One of the biggest reasons we embarked on this project was to upgrade from a small wedge camper on a mini truck to a larger, more comfortable camper with generous inside living space—something that we could travel and work in for months at a time. We knew that a flatbed camper would allow for a more efficient layout versus a slide-in model, but finding both a tray and a camper that would suit our wants and needs took a while to become apparent.
MITS Alloy Tray
Aluminum flatbeds (or trays) are all the rage nowadays. Whether you’re working on the farm, hauling Ski-Doos, or semi-permanently installing a camper, a large flat utility space adds efficiencies that aren’t possible with the standard truck bed.
Our 2008 Toyota Tundra is essentially rust-free aside from the dreaded bed bolt rust that is common with many early second-gen Tundras in harsh climates. This could have been fixed, but instead became another excuse as to why we should install a flatbed.
The real reason is that we plan on installing a flatbed camper on the truck. These campers allow for significantly improved layouts and available storage space. Although expensive, we decided it was worth spending the money on something we plan on living in the long term.
Knowing that we wanted a flatbed camper didn’t help in choosing a tray. There are a multitude of companies offering quality options for our Tundra. PCOR, AlumaTray, MITS Alloy, Summit Expedition Trucks, etc., were all on the shortlist.
Based in Newcastle, New South Wales, MITS Alloy opened in 2012 and has now grown to a team of 75. In order to expand to North America, you can now find dealers across the United States.
We traveled to Mule Expedition Outfitters in Issaquah, Washington, to have the 7ft MITS Alloy tray installed. The tray comes complete with black powder coat, side cabinets, headache rack, water tank, and rear drawer. Mule built a custom receiver for the truck that is not only tucked up higher but also wraps around the frame to help distribute the load of the flatbed and camper, all while reducing torsional flex in the frame. Plus, the 35-inch spare tire now fits in its original location with room to spare.
With all of the options installed, the tray weighs about 100 pounds more than the stock bed. In order to trim that weight down, we removed the cavernous rear drawer and actually trimmed the weight to below the factory bed weight. Although the drawer is extremely useful, dropping as many pounds as possible is paramount to making this project work.
Overland Explorer Vehicles Alpine Flatbed Camper
Making a decision on what camper to buy for our Tundra was a difficult one. Price, weight, availability, layout, and construction quality were all important factors. For us, another factor was the Canadian/US exchange rate. Finding something in Canada would save us a significant amount of hard-earned Canadian dollars.
We spent a few nights in X Overland’s Prospector and Four Wheel Camper Hawk Flatbed and a weekend in AT Overland’s first Aterra XL camper. The FWC Hawk was the least expensive option, and the Aterra was the most expensive. Both had lead times that stretched to well over a year. Used campers seemed to be non-existent, and parts to build our own were just as scarce.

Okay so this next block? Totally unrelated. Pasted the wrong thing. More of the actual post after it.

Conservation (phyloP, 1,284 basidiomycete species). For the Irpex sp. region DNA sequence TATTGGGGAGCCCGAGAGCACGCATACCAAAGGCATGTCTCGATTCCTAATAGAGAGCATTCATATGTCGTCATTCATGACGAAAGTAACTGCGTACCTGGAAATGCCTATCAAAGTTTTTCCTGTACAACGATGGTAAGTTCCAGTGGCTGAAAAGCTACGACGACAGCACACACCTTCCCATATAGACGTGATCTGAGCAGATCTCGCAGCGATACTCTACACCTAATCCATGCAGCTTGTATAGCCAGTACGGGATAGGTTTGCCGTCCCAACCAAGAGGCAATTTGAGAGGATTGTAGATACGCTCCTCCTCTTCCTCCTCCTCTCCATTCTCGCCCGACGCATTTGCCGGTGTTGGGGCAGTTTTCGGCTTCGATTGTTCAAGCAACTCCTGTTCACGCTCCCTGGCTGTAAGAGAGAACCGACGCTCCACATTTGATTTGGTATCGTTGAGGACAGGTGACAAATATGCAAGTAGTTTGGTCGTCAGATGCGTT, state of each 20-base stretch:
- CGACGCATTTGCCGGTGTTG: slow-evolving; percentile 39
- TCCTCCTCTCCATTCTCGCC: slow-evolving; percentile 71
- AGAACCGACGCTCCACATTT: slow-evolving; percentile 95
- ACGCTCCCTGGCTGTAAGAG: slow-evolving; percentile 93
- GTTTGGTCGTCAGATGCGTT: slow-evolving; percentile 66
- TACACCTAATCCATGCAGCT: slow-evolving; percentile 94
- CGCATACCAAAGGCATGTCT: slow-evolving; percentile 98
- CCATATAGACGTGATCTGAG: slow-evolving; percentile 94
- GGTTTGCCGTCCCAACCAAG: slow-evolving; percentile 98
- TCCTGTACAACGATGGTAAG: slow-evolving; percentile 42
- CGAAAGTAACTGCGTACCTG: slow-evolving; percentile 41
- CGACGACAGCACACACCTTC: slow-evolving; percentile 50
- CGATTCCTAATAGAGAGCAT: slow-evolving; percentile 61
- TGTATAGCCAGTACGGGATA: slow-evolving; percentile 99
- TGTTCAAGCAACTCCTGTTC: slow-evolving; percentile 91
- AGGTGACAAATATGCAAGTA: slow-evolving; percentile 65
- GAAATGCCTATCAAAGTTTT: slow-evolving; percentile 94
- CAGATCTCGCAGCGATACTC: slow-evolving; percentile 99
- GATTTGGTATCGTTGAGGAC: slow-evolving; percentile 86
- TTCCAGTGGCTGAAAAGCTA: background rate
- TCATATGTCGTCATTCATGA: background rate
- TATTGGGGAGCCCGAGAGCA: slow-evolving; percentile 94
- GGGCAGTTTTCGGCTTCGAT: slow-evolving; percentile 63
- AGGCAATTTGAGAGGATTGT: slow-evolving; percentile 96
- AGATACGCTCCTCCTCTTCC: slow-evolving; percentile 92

Honestly, we couldn’t find anything that fit our needs until Overland Explorer Vehicles (OEV) released their flatbed Alpine model. Based on their Back Country slide-in camper, but with sides that extend down for use on a flatbed, it felt like the perfect combo for us. Not too big, not too small. Just right. The three-month lead time was also extremely compelling.
The Alpine checks off quite a few other boxes for us: A queen size bed that is always made (with clothes storage below), a wraparound seating area for use as a mobile office, insulated hard and soft walls, and a design that introduces plenty of natural light within the living area. The high R-value of the walls and roof, along with the efficient propane heater, will keep us nice and warm when we inevitably find ourselves in winter conditions. Aside from the layout, a factory visit and conversation with designer Mark Cymbaluk (as he walked through the engineering and construction methods) gave us confidence it could hold up to long-term living.
Some of our favorite standard features were the Victron SmartSolar MPPT 30/100 solar charge controller, Victron Orion-Tr DC-DC 12/12-30 charger, Truma Vario Heater, Truma Aquago hot water heater, 20-gallon fresh water tank, and fancy-schmancy bamboo countertops. Beyond the components, the quality of the installation and wiring is what convinced us to pull the trigger.
Normally, the camper also comes standard with a Thetford cassette toilet, but to simplify the camper and keep the weight low, we eliminated that as well as selecting absolutely none of the available factory options such as roof racks, molle panels, solar panels, or awnings.
OEV designed and built custom mounts to tie the Alpine camper together with the MITS Alloy Tray. The 20 rubber feet on the bottom and front of the camper combined with the Torklift Derringer tie-downs provide a secure mounting solution while allowing a small amount of movement. This is designed to reduce stress on the tray and truck frame.
We ordered the camper as bare bones as possible in order to customize it to our liking. A trio of 100-watt Zamp Obsidian solar panels, a Dometic CFX3 55IM fridge/freezer, three Antigravity Batteries V1 100-Ah lithium batteries, and a Dometic CI20 induction cooktop are all getting installed next in order to facilitate full-time living.